I had no idea about soil pH, fertilization materials or rate, or even which forage grasses would grow well in this climate, and on this soil. After doing reams of research I was even more afraid and started looking for a consultant to hire.
Then something in me started to rebel against it all being so darn precious. C’mon, grasses have been seeding and sprouting themselves for millennia without the help of humans! How hard can it be??
The year before I had bought a 60 lb bag of ‘horse and sheep’ grass/forage mix from the feedstore and just scattered it over the pasture – without fencing it off – to see if that would work. Nope. Total waste of $180.
So this year, we spread a pasture forage mix inside the fenced-off area only – avoiding the places that were flooded with water (too much water and the seeds will rot) and feeling for the right time to sow… the time where rains had just finished and we would get some good sun to help the seeds sprout before the rains hit again. Total nail-biting crapshoot, right? Lord, I don’t know how farmers do it – worse than gambling in Vegas if you ask me.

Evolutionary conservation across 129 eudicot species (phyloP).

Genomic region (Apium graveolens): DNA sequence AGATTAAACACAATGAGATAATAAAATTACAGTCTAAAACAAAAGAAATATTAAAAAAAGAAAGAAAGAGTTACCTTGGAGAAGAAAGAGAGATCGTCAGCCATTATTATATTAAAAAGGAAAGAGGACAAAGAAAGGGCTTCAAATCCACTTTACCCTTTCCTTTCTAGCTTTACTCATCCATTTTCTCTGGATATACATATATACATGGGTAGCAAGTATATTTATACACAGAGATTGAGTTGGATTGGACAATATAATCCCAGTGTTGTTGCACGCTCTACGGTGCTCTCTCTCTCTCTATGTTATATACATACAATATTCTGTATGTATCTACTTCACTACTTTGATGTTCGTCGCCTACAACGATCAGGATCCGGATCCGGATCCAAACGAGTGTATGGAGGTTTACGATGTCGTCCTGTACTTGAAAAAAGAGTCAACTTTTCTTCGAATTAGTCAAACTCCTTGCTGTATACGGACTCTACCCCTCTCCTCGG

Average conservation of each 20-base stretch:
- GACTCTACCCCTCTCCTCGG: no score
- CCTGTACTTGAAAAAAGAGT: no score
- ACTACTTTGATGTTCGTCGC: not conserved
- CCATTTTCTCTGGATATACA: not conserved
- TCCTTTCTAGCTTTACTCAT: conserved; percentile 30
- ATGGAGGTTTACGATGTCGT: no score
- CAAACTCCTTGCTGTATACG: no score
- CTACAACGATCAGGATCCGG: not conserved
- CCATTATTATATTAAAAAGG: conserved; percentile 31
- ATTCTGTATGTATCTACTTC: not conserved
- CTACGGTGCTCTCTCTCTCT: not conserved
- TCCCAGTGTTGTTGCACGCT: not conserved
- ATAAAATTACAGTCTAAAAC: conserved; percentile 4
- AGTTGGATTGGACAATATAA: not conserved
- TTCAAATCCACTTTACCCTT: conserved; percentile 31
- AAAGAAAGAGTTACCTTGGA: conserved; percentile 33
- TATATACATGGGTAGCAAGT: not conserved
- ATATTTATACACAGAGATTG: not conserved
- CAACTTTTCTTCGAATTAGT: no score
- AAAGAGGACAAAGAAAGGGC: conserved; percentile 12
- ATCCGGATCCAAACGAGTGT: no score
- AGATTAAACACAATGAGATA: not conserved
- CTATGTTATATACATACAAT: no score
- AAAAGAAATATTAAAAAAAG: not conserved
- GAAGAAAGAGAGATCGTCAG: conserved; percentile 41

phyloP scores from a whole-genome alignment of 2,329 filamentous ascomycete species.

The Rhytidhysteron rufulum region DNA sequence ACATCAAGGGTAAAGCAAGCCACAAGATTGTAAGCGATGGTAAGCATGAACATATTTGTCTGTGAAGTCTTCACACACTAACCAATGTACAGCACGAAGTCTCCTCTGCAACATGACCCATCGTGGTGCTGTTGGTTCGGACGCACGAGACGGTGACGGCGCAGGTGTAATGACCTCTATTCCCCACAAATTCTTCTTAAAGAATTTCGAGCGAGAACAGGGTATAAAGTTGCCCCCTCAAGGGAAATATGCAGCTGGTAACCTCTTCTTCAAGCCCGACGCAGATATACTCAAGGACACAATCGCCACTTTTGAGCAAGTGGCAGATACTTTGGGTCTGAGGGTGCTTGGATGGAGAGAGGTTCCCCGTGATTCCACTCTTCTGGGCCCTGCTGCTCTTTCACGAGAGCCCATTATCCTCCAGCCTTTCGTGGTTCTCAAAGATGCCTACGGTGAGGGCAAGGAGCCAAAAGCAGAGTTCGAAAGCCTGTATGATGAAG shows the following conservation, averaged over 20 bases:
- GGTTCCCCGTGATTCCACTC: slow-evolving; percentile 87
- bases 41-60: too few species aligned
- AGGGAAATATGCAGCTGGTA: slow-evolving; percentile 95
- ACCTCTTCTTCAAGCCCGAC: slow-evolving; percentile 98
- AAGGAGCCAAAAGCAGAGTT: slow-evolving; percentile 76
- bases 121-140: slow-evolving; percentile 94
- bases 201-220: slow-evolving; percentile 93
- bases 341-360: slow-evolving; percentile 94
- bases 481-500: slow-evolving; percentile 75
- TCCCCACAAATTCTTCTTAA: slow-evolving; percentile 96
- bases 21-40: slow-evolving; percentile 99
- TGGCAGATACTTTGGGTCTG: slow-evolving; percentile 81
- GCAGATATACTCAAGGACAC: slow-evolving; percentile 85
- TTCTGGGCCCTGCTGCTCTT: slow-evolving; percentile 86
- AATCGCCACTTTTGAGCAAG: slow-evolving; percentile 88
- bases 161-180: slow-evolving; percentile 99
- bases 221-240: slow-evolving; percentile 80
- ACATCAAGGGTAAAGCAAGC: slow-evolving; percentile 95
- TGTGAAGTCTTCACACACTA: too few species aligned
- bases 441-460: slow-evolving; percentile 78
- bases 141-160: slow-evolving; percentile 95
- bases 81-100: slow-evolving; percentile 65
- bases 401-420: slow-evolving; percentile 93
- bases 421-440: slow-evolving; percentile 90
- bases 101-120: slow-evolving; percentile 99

Well amazingly, we hit it just right: We hand-spread the seed a day after the rains stopped, then we got 5 days of solid sun, it rained again for 2 days, then 2 more days of sun, et voila:
Note: This year I have a friend who studied Horticulture in college and he told me to seed in mid-April when the overnight temperatures should get up to 7 degrees Celsius (or higher) as this will encourage fast germination. Great advice. The other thing I changed this year was to add 1/4-1/2 inch of composted horse manure with live worms first, then I sprinkled the forage seed. I followed Will Harris’ advice and seeded at 15 lbs per acre. If you want to be really rigorous, walk all over the seeds after sprinkling to press them down into the soil. This worked brilliantly!
Every week or so, we checked to see how things were growing…
By the time the grass hit this height, the horses would stand at the electric fence, waiting… begging to be let in: